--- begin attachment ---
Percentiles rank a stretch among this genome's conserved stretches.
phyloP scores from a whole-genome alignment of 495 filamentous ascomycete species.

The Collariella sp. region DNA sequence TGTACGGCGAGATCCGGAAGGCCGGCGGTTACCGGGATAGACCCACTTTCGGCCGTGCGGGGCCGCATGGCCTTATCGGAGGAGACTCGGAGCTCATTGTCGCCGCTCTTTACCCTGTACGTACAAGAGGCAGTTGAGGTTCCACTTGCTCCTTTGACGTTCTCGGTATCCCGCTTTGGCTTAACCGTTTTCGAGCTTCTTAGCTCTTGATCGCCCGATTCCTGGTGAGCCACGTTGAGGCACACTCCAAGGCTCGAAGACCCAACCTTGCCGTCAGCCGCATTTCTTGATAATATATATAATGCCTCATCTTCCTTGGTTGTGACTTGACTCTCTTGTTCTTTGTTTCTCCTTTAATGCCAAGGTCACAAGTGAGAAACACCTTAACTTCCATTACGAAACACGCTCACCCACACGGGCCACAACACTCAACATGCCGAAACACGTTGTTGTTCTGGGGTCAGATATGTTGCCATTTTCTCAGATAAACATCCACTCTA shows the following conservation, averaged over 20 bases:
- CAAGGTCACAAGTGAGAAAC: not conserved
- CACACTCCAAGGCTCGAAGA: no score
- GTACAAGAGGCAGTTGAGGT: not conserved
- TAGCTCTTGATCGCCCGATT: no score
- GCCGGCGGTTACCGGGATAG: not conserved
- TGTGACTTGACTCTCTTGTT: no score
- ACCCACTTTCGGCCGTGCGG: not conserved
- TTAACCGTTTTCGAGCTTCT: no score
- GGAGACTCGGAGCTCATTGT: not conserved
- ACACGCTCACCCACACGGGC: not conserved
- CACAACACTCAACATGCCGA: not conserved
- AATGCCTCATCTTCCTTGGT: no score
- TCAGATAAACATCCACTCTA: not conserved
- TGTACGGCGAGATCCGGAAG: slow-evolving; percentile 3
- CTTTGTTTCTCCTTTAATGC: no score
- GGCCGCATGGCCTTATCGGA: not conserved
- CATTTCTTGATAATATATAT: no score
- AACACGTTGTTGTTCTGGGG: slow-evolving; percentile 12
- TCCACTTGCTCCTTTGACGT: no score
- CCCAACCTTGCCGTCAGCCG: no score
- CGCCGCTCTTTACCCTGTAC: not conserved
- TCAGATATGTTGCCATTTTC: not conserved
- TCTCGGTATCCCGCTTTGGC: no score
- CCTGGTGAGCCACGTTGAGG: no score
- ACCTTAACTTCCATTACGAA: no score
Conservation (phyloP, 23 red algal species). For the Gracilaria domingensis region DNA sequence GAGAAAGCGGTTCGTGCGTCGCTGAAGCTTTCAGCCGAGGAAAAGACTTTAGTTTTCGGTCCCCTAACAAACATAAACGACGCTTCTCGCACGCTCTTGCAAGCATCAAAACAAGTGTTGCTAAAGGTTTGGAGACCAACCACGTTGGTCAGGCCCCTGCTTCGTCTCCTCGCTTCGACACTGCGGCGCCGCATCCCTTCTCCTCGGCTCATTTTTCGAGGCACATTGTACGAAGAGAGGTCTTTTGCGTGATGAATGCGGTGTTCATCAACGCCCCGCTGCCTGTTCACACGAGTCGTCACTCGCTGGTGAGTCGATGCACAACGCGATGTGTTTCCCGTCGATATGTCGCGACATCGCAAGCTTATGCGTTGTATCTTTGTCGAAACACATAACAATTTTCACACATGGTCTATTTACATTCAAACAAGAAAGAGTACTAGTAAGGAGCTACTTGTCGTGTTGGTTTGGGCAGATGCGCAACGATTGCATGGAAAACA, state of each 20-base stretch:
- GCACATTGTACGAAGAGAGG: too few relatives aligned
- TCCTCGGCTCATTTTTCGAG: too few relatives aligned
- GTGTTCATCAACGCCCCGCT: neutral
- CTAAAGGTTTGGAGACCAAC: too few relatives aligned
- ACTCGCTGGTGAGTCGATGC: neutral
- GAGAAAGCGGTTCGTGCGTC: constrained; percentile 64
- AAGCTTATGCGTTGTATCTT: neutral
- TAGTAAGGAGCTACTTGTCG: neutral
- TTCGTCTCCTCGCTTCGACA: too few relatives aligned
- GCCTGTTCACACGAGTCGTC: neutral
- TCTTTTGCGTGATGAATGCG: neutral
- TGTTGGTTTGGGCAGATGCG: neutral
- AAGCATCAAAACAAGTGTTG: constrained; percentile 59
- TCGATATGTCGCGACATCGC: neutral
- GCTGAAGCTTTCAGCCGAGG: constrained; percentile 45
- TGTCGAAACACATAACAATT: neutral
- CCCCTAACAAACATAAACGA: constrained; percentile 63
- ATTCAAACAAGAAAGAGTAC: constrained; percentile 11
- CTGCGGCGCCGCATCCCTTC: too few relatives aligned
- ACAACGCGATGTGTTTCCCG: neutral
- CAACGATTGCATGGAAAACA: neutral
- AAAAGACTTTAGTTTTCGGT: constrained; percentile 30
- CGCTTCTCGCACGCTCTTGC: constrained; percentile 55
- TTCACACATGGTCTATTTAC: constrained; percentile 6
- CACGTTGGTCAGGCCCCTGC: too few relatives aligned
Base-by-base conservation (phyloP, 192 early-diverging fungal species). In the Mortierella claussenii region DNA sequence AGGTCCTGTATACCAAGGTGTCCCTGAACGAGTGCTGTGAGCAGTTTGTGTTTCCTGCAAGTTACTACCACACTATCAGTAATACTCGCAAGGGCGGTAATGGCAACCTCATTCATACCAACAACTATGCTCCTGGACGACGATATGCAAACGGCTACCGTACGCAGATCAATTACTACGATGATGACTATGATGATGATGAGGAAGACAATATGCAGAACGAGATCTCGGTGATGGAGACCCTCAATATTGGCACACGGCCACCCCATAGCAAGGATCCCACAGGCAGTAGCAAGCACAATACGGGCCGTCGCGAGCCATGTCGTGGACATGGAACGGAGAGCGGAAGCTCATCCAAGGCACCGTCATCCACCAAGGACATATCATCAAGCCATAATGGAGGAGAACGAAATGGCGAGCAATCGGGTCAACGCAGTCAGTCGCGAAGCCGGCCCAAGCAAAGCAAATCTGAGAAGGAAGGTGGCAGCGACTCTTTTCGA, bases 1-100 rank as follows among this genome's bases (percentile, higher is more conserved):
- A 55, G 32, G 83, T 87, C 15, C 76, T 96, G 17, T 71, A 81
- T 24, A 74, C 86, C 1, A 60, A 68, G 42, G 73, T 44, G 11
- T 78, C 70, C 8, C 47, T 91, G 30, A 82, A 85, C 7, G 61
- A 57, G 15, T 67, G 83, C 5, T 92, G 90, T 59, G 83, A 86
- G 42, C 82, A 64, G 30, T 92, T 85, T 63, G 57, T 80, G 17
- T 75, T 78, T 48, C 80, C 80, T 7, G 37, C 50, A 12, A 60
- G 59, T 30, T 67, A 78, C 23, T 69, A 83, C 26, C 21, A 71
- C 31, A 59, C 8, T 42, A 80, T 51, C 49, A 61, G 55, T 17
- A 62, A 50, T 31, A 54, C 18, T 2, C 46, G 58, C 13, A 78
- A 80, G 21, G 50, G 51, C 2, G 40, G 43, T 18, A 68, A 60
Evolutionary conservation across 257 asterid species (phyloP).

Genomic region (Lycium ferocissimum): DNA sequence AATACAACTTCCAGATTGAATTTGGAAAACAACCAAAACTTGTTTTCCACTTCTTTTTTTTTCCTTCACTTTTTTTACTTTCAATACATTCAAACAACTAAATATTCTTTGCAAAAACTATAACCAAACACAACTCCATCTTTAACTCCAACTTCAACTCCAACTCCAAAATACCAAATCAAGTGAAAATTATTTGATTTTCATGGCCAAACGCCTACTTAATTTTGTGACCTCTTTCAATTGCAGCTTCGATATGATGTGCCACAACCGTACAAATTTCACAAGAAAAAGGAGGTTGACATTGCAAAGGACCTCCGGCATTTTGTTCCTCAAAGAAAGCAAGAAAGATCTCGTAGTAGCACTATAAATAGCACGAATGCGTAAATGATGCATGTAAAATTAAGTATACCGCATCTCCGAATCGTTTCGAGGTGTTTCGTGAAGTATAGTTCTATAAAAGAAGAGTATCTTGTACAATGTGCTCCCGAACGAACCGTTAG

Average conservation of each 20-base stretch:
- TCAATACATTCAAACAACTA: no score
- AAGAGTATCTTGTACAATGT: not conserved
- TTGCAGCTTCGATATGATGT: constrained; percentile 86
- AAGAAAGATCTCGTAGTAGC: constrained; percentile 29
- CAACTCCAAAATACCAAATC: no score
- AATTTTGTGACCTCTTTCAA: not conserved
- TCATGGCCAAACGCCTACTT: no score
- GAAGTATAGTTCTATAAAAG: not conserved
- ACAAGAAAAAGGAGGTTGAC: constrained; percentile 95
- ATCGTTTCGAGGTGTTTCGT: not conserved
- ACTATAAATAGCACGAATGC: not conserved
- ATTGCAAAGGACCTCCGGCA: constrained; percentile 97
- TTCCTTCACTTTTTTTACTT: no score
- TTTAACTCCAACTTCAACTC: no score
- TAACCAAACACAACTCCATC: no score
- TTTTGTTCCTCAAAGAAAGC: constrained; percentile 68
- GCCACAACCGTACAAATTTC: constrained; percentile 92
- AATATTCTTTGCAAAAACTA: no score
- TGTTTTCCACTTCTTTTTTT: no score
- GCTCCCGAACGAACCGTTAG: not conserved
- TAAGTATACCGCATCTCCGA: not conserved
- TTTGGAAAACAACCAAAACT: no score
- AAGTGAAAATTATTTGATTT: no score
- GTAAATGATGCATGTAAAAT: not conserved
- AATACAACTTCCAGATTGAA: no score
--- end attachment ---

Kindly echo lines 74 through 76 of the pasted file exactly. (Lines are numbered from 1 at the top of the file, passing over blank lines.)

- AATTTTGTGACCTCTTTCAA: not conserved
- TCATGGCCAAACGCCTACTT: no score
- GAAGTATAGTTCTATAAAAG: not conserved